According to Etienne, Saint Vincent de Paul had providentially reappeared through the revolutions of 1830 and 1848 “to reassure the populace about the future of France and of religion. “I’ Vincent’s influence was the influence of Catholicism itself, and it was this influence that “had tamed the destructive torrent of democracy making it flow peacefully to the benefit of all ranks of society.”” In the future, this same charity would also be “the tie which would eliminate divisiveness; the balm which will clam the irritation of parties; the neutral terrain where all opinions will come together; the divine charm which will unite all hearts in the same devotion to religion (Catholicism) and the patrie.”
According to Etienne’s Romantic and Traditionalist” analysis, there was a “grave question” facing modern society, “the question of authority.” Modernity had unleashed the “two terrible diseases” of “pride and egoism,” leading to “open democratic discussion” with predictably disastrous results in “the feverish agitation of a tormented society. In contrast, Vincent, “by his life and by his teachings demonstrated the humility and devotion, which are the sole remedies capable of healing the wounds caused by these diseases.
“ According to this analysis, the only force capable of exercising ultimate authority was religion (Catholicism) because it alone possessed “the true light that enlightens.”” Whether it was the agitation and upset caused by religious heresy or political heresy, calm and prosperity could only be reestablished “by the Church definitively answering the questions which doubt and free discussion have surrounded with incertitude. ” “Religion [Catholicism] has on its side the Gospel which dissipates all illusions . . . It is the Church’s role to resolve the problems of authority and obedience, or of wealth and poverty, which human reason simply cannot resolve without its guidance. In this Etienne was echoing the position of the contemporary pontiff Pius IX.
In Etienne’s view, the clarity of Gospel teaching was the clarity of the Church’s teaching: Jesus summoned them and said,
“You know that the rulers of the Gentiles lord it over them, and the great ones make their authority over them felt. But it shall not be so among you. Rather, whoever wishes to be great among you shall be your servant; whoever wishes to be first among you shall be your slave.” Just so, the Son of Man did not come to be served but to serve and to give his life as a ransom for many.
Thus, according to Etienne, the Church teaches that the sole source of power and authority is God, and God chooses to reveal himself most clearly as Charity (Deus caritas est). Humanity’s best response to this revelation, therefore, is a “devotion” that calls believers “to be strangers to all worldly interests and honors and to have only one ambition to do good to all and to devote oneself to the relief of all the world’s miseries and sufferings.
This brings Etienne back to Vincent’s role in modernity: “The wisdom of devotion is eminently the wisdom of Saint Vincent de Paul. The dedication of the saint’s shrine that April day reminded each attendee of “the glorious services that he is called to render to the Church, to France, and to the entire world. Etienne said that those present were witnessing “the dawn of a beautiful new day for Religion and Society. Despite appearances to the contrary, “religion [Catholicism] has nothing to fear from the grave events which are unfolding before our eyes . They are in fact preparing its triumph. The world’s great social crises are revealing a new glory for the Church and abundant consolations, as evidenced by what we have already seen accomplished in our country. 1150 As Etienne noted triumphantly, “Today, the name of Saint Vincent de Paul is on everyone’s lips, and his heart seems to have become one with our hearts.. . the hand of God is evident here.”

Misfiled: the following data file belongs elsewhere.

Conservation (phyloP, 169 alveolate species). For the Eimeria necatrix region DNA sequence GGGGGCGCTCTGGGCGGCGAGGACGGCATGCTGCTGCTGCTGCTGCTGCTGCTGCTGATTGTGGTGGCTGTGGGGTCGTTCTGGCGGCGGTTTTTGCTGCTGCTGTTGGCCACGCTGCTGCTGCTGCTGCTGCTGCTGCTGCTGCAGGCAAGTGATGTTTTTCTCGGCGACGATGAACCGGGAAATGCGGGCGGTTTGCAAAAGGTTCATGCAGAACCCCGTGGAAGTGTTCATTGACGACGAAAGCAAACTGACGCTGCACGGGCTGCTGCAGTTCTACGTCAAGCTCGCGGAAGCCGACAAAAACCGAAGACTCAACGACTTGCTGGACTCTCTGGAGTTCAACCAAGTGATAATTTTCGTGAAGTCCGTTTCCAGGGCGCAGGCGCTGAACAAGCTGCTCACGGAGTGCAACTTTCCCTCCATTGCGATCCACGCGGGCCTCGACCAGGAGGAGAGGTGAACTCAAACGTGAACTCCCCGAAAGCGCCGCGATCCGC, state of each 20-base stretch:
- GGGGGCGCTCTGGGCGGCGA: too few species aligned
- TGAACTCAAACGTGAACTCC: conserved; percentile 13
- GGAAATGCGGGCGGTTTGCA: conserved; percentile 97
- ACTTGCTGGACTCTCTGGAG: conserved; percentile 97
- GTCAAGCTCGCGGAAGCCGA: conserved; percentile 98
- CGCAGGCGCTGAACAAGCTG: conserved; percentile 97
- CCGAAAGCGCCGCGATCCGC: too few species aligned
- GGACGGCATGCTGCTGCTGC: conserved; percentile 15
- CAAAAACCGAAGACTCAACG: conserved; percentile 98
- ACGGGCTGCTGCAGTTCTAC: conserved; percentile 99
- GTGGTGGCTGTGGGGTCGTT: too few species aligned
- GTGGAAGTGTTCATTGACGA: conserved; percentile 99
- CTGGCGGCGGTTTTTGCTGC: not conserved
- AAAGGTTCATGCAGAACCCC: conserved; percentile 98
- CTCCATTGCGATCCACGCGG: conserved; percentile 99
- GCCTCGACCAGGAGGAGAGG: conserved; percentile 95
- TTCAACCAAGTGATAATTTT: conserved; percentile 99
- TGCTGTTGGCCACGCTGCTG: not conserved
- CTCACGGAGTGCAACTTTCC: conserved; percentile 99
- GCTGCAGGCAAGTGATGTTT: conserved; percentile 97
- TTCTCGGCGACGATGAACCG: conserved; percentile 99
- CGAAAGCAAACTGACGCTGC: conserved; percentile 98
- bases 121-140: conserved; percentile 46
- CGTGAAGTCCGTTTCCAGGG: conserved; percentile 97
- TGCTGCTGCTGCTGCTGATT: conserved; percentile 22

The Romantic Rebranding of Vincent de Paul Reflected in Art and Material Culture The successful Romantic rebranding of Saint Vincent de Paul in the nineteenth century was accomplished through a variety of classic marketing strategies. These strategies both responded to market demand and created market demand for a wide variety of Vincent objects. Production included a steady stream of panegyrics, abridged and repackaged illustrated editions of the classic Abelly and Collet biographies, newly published biographies, paintings, sculpture, and decorative arts (including art featured regularly in the Paris Salon).52Finally, a vast amount of popular ephemera was mass-produced at all price points using new manufacturing technologies. These items—such as prints, holy cards, spelter statues, transferware plates, reliquaries, and medals—were of varying quality, from the sublime to the pedestrian. They were distributed widely, especially to middle-class markets (with their newly disposable incomes) created by the Industrial Revolution.
This nineteenth-century output of Vincentiana material cultures’ and artistic items far exceeded that of previous centuries, even outpacing what had emerged at the time of Vincent’s beatification and canonization in the first decades of the eighteenth century. These nineteenth-century items also clearly depict an iconic narrative shift to the Romantic. The vast majority of depictions of Vincent from his death in 1660 up to the time of the French Revolution portray him in a stance that identifies him as an Evangelizer, most often preaching while holding a crucifix aloft. The classic example of this pose comes from Pietro Bracci’s (1700-4773) statue of the saint installed in Saint Peter’s Basilica in Rome in 1754.
By contrast, the iconic post-revolutionary image of Vincent shows him holding a foundling or surrounded by foundlings. The prototypical realization of this new iconic genre was a statue completed just before the Revolution by Jean-Baptiste Stouf (1742-1826) as a commission from Louis XVI. In another pervasive post-revolutionary iconic subtheme, the saint engages in some sort of identifiable and dramatic charitable action, such as feeding the poor, rescuing a foundling abandoned by its mother, or, most famously, substituting himself for a galley slave.
The Vincentiana Collection at DePaul University’s Archives and Special Collections is the largest and most varied collection of these material culture items in the world. In less than twenty years, the university has built these collections, taking advantage of the vast international marketplaces created on the Internet through such sites as eBay and Delcampe. These collections contribute to DePaul University’s goal of serving as the premiere international site for research into the Vincentian tradition. The present exhibition at the DePaul Art Museum continues the tradition of both digital and physical presentation of the items from the Vincentiana Collection, illustrating the historical impact of the university’s patron saint, Vincent de Paul, over the past four centuries.